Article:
Of the five measures used to draw up this ranking, three come from the data used in the main QS World University Rankings. The institution rankings score comes from the number of ranked institutions in each city, their average position, and the standing of the top-rated university. The student mix measure is based on the percentage of students in the city’s population and the share of them from overseas. And the employer activity measure makes use of the exclusive QS survey of national and global employers to discover the cities from which they most like to recruit.
Of the other two measures we use, quality of living comes from a world survey carried out by Mercer, the global business information specialists, and data from GaWC, a world city survey produced by Loughborough University in the UK. Vienna is the winner on this measure.
Finally, our affordability indicator combines two things a potential student needs to know. The first is the average level of tuition fees, and this is weighted especially highly in the calculation. Then we add three lower-weighted elements to capture the essentials of student life: Mercer’s city cost of living index; the Economist Intelligence Unit’s celebrated Big Mac index, reflecting perhaps the reality of student consumption; and the price of an iPad, collected in cities around the world by Commsec, part of Commonwealth Bank in Australia. It turns out that Argentina has the world’s priciest iPads, despite which Buenos Aires, 33 in our table, is by no means one of the dearest of our top 50 cities. Malaysia is the cheapest place to buy one, and partly as a result, Kuala Lumpur is indeed the lowest-cost student city in the table.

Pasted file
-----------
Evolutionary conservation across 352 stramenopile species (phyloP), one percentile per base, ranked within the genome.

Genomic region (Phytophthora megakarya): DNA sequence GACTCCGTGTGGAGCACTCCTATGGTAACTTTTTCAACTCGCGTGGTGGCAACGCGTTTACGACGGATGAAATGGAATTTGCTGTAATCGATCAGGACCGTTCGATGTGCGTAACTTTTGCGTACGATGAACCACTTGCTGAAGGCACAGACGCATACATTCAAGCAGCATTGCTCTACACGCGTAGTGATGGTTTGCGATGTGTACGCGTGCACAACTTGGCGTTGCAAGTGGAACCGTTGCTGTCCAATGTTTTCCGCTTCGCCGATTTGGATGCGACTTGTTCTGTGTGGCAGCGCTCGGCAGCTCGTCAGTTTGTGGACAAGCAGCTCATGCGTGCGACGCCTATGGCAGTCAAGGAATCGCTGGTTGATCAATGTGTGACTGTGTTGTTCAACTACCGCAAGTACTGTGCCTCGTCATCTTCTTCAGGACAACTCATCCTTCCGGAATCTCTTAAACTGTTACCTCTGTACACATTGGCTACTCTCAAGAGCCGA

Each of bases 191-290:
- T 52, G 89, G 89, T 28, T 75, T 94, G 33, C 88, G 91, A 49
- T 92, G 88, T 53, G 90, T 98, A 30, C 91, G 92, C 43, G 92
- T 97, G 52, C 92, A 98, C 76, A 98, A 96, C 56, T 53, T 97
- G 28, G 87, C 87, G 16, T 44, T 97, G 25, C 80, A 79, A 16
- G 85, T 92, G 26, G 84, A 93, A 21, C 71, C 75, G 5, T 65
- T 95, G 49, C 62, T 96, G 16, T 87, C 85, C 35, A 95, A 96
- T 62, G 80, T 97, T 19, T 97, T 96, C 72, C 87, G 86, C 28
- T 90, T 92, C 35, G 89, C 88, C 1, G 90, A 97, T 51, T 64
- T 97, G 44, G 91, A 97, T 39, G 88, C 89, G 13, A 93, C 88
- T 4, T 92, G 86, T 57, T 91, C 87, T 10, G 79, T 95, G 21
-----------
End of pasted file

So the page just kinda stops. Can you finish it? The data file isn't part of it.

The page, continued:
This ranking does contain some surprises, such as the absence of Cambridge (UK), which is home to only one ranked university. And while some of the top 10 succeed partly through having a large number of good universities (Paris, London, Boston and Hong Kong among them), Munich, Zurich and Singapore have only two each, both regarded very highly. The table also shows that while Munich and Zurich both enjoy high living standards, Munich is far more affordable.
London, 20th November, 2013: The interesting thing about the 2nd QS Best Student Cities, for me, someone who was “Made in China” is that: Chinese cities are also named as two of the top 50 cities in the world for students.
The results, released today, see Hong Kong is ranked 7th among all Chinese cities, and the second highest-ranked Asian city. Beijing is named as Mainland China’s top-ranked city at 18th; while Shanghai ranks at 35th.